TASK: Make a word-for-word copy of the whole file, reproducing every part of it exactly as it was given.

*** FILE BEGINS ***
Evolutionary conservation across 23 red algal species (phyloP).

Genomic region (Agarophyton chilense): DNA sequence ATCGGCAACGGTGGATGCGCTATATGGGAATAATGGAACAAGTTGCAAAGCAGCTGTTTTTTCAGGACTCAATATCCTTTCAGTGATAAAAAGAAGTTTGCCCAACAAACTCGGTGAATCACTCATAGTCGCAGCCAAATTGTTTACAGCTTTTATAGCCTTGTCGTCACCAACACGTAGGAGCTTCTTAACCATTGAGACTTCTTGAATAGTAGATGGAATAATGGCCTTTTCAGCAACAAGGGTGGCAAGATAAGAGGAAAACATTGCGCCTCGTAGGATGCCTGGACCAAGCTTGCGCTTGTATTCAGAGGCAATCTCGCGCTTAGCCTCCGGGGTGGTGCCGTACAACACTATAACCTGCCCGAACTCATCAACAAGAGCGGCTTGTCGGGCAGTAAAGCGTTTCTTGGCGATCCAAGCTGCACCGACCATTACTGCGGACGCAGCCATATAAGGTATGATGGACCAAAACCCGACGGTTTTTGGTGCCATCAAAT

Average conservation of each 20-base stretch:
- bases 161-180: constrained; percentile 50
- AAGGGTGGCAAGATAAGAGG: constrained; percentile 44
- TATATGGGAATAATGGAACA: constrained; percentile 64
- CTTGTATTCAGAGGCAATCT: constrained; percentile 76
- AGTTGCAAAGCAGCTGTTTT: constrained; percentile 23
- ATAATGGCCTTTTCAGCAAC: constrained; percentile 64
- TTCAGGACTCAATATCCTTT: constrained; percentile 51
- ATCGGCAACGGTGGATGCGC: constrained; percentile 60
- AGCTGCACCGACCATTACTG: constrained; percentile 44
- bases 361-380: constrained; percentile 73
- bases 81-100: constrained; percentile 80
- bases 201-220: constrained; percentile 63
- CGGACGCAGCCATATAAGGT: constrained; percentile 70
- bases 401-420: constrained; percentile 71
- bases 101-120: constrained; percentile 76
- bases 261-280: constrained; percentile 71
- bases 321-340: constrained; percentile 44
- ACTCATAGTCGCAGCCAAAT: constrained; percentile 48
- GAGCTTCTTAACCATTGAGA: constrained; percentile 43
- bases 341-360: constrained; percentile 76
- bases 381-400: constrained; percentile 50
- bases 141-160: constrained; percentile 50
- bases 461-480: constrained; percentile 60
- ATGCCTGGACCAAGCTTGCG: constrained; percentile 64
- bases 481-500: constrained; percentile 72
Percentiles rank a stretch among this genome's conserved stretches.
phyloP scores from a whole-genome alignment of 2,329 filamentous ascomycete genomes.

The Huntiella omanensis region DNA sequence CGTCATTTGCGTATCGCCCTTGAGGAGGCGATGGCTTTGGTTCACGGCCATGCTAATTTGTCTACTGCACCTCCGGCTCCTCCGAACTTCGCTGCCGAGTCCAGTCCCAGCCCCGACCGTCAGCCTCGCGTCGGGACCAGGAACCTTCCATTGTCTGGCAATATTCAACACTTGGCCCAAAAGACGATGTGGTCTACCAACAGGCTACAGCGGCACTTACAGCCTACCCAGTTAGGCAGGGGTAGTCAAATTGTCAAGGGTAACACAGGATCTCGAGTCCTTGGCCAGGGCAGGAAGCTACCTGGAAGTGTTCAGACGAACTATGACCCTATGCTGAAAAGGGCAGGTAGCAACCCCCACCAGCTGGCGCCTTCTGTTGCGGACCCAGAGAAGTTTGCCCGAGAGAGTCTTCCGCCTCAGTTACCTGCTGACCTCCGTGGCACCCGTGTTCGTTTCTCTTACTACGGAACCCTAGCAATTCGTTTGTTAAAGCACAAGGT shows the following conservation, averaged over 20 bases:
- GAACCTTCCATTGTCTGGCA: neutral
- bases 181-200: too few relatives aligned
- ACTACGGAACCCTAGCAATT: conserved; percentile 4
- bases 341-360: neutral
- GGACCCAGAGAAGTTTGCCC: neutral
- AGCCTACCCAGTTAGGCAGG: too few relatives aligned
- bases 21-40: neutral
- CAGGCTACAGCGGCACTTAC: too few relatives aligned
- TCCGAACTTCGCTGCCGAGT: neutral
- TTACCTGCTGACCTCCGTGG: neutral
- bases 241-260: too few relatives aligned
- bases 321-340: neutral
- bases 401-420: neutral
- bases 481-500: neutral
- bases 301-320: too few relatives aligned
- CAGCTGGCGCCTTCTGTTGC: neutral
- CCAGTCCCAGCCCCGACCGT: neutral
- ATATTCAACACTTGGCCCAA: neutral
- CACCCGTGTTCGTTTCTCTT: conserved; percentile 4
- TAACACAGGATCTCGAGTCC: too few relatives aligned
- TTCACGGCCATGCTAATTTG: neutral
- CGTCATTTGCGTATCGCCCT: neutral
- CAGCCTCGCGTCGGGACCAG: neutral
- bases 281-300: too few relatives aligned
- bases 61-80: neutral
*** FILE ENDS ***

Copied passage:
Evolutionary conservation across 23 red algal species (phyloP).

Genomic region (Agarophyton chilense): DNA sequence ATCGGCAACGGTGGATGCGCTATATGGGAATAATGGAACAAGTTGCAAAGCAGCTGTTTTTTCAGGACTCAATATCCTTTCAGTGATAAAAAGAAGTTTGCCCAACAAACTCGGTGAATCACTCATAGTCGCAGCCAAATTGTTTACAGCTTTTATAGCCTTGTCGTCACCAACACGTAGGAGCTTCTTAACCATTGAGACTTCTTGAATAGTAGATGGAATAATGGCCTTTTCAGCAACAAGGGTGGCAAGATAAGAGGAAAACATTGCGCCTCGTAGGATGCCTGGACCAAGCTTGCGCTTGTATTCAGAGGCAATCTCGCGCTTAGCCTCCGGGGTGGTGCCGTACAACACTATAACCTGCCCGAACTCATCAACAAGAGCGGCTTGTCGGGCAGTAAAGCGTTTCTTGGCGATCCAAGCTGCACCGACCATTACTGCGGACGCAGCCATATAAGGTATGATGGACCAAAACCCGACGGTTTTTGGTGCCATCAAAT

Average conservation of each 20-base stretch:
- bases 161-180: constrained; percentile 50
- AAGGGTGGCAAGATAAGAGG: constrained; percentile 44
- TATATGGGAATAATGGAACA: constrained; percentile 64
- CTTGTATTCAGAGGCAATCT: constrained; percentile 76
- AGTTGCAAAGCAGCTGTTTT: constrained; percentile 23
- ATAATGGCCTTTTCAGCAAC: constrained; percentile 64
- TTCAGGACTCAATATCCTTT: constrained; percentile 51
- ATCGGCAACGGTGGATGCGC: constrained; percentile 60
- AGCTGCACCGACCATTACTG: constrained; percentile 44
- bases 361-380: constrained; percentile 73
- bases 81-100: constrained; percentile 80
- bases 201-220: constrained; percentile 63
- CGGACGCAGCCATATAAGGT: constrained; percentile 70
- bases 401-420: constrained; percentile 71
- bases 101-120: constrained; percentile 76
- bases 261-280: constrained; percentile 71
- bases 321-340: constrained; percentile 44
- ACTCATAGTCGCAGCCAAAT: constrained; percentile 48
- GAGCTTCTTAACCATTGAGA: constrained; percentile 43
- bases 341-360: constrained; percentile 76
- bases 381-400: constrained; percentile 50
- bases 141-160: constrained; percentile 50
- bases 461-480: constrained; percentile 60
- ATGCCTGGACCAAGCTTGCG: constrained; percentile 64
- bases 481-500: constrained; percentile 72
Percentiles rank a stretch among this genome's conserved stretches.
phyloP scores from a whole-genome alignment of 2,329 filamentous ascomycete genomes.

The Huntiella omanensis region DNA sequence CGTCATTTGCGTATCGCCCTTGAGGAGGCGATGGCTTTGGTTCACGGCCATGCTAATTTGTCTACTGCACCTCCGGCTCCTCCGAACTTCGCTGCCGAGTCCAGTCCCAGCCCCGACCGTCAGCCTCGCGTCGGGACCAGGAACCTTCCATTGTCTGGCAATATTCAACACTTGGCCCAAAAGACGATGTGGTCTACCAACAGGCTACAGCGGCACTTACAGCCTACCCAGTTAGGCAGGGGTAGTCAAATTGTCAAGGGTAACACAGGATCTCGAGTCCTTGGCCAGGGCAGGAAGCTACCTGGAAGTGTTCAGACGAACTATGACCCTATGCTGAAAAGGGCAGGTAGCAACCCCCACCAGCTGGCGCCTTCTGTTGCGGACCCAGAGAAGTTTGCCCGAGAGAGTCTTCCGCCTCAGTTACCTGCTGACCTCCGTGGCACCCGTGTTCGTTTCTCTTACTACGGAACCCTAGCAATTCGTTTGTTAAAGCACAAGGT shows the following conservation, averaged over 20 bases:
- GAACCTTCCATTGTCTGGCA: neutral
- bases 181-200: too few relatives aligned
- ACTACGGAACCCTAGCAATT: conserved; percentile 4
- bases 341-360: neutral
- GGACCCAGAGAAGTTTGCCC: neutral
- AGCCTACCCAGTTAGGCAGG: too few relatives aligned
- bases 21-40: neutral
- CAGGCTACAGCGGCACTTAC: too few relatives aligned
- TCCGAACTTCGCTGCCGAGT: neutral
- TTACCTGCTGACCTCCGTGG: neutral
- bases 241-260: too few relatives aligned
- bases 321-340: neutral
- bases 401-420: neutral
- bases 481-500: neutral
- bases 301-320: too few relatives aligned
- CAGCTGGCGCCTTCTGTTGC: neutral
- CCAGTCCCAGCCCCGACCGT: neutral
- ATATTCAACACTTGGCCCAA: neutral
- CACCCGTGTTCGTTTCTCTT: conserved; percentile 4
- TAACACAGGATCTCGAGTCC: too few relatives aligned
- TTCACGGCCATGCTAATTTG: neutral
- CGTCATTTGCGTATCGCCCT: neutral
- CAGCCTCGCGTCGGGACCAG: neutral
- bases 281-300: too few relatives aligned
- bases 61-80: neutral